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Retail Stocks May Look Good, But There Is Trouble Beneath the Surface


This article is by Neil George, editor of Stocks That Pay You.

As a nation that loves to shop ’till we drop, we need consumers out there spending as wildly as possible to get and keep the economy going.

If you look at the latest round of earnings reports from some retailers, you’d think that engine was tuned for a nice, long ride.

You would be wrong. For behind those better-than-expected quarterly numbers lurks a menacing trend that could mean big trouble for the retail sector.

Let’s take a look at a few retailers that recently reported quarterly earnings. On the low-end discounter level of shops, we had some good news from both Dollar Tree (DLTR) and a favorite of mine, Fred’s (FRED). Dollar Tree saw overall sales up by 12% and more importantly, on a same store basis, sales were up on average of 6%.

Fred’s, which is a broader discount retailer (think a smaller and more targeted Wal-Mart), didn’t post big sales gains, but still managed to report a 19% jump in revenue on a sales decline of 3%. The company continues to watch the efficiency of its investments, closing 74 of its stores, while opening 3 new prototype stores in its selected markets, which accounts for the odd-ball numbers for the quarter.

Several fashion retailers, including Aeropostale (ARO), J. Crew (JCG) and Chicos FAS (CHS) recently reported gains. Aeropostale profits climbed to $38.6 million or 57 cents a share, from $28.1 million or 31 cents per share the same quarter a year ago. J.Crew saw sales gain over 6% over the same quarter last year. And Chicos generated sales gains of 3.6%.

But let’s leave the quarter behind us and instead — let’s look at what’s more likely coming our way.

To get retailers humming enough to earn more for shareholders, they need consumer spending, which isn’t broad based right now.

The fact is, while consumers might say that they’re more confident, as evidenced by the University of Michigan’s Consumer Confidence number, which came in at 65.7, there are still some serious challenges facing retailers.

Retail Stocks will Get Hurt in the Coming Credit Crunch

U.S. consumers need credit — and it’s not there.

The U.S. Federal Reserve tracks how much consumer credit is issued, and that number keeps slipping. The last two reported quarters saw declines in overall consumer credit by 3.1 and 3.5%. The next data point should come out at the end of next month, and it will likely have some issues for retailers to be concerned about.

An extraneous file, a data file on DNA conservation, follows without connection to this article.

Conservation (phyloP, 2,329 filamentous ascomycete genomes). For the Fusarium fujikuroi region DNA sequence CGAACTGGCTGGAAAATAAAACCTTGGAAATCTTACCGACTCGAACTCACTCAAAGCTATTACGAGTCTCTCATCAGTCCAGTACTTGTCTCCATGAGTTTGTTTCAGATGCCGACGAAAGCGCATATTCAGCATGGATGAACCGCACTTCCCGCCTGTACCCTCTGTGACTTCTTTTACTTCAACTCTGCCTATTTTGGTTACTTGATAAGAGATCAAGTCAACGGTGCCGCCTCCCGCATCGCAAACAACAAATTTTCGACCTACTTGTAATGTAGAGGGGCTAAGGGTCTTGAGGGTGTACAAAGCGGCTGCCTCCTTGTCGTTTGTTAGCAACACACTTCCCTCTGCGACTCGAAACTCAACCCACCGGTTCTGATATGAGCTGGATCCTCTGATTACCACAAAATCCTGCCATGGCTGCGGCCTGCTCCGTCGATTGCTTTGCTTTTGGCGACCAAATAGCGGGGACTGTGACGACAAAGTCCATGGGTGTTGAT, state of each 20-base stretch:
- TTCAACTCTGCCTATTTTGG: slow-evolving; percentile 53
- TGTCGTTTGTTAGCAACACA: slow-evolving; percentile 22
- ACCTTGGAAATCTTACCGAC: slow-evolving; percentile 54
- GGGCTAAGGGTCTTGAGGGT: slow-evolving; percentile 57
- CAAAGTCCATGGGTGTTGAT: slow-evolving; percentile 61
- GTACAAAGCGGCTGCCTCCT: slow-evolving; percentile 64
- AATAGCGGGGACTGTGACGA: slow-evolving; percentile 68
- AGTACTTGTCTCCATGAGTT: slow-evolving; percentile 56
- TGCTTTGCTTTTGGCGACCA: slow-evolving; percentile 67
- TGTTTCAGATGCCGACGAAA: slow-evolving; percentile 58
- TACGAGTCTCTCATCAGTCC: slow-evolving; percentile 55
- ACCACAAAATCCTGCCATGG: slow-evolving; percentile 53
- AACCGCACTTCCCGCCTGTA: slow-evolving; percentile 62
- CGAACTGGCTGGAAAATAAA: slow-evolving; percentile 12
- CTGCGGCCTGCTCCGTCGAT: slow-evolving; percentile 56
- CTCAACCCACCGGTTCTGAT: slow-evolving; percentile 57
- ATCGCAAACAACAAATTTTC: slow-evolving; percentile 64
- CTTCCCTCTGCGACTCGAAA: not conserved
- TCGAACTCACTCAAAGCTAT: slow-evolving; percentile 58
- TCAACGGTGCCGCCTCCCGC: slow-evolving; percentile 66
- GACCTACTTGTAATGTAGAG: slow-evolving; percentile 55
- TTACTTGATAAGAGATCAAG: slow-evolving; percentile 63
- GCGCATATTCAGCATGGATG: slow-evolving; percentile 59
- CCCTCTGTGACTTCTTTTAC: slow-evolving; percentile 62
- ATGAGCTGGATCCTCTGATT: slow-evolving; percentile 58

Credit cards are part and parcel of consumer credit, especially for shoppers. And with the big credit card issuers cutting back, it should trouble.

According to the FDIC, JP Morgan (JPM), Bank of America (BAC), Wells Fargo (WFC) and Citigroup (C) issue two-thirds of all credit cards. Add in the largest lender, American Express (AXP), and combined, these creditors dropped lending to consumers by 1.2% in July alone.

Fair Isaac (FICO) is reporting that the situation is really even worse: So far this year, 33 million credit card consumers have had their credit either pulled or reduced.

But it gets worse going forward. Industry insiders are prognosticating both publicly and privately that the overall credit card market will end up reducing credit overall to consumers this year by 20%. This should be showing up in the coming weeks, as the first round of credit card reform laws kicked in last week and will ramp up even more with the second round of the law kicking in this coming February.

This is where the Fed comes in again with more good news — not. According to a Fed report, its member banks that issue credit cards are projecting 60% cuts in credit card business.

So while corporate retail executives may have been able to tout their Street-beating performance, you, as an investor, have to be live beyond the quarterlies — and beware of what’s coming in the quarterlies to come.

Article printed from InvestorPlace Media,

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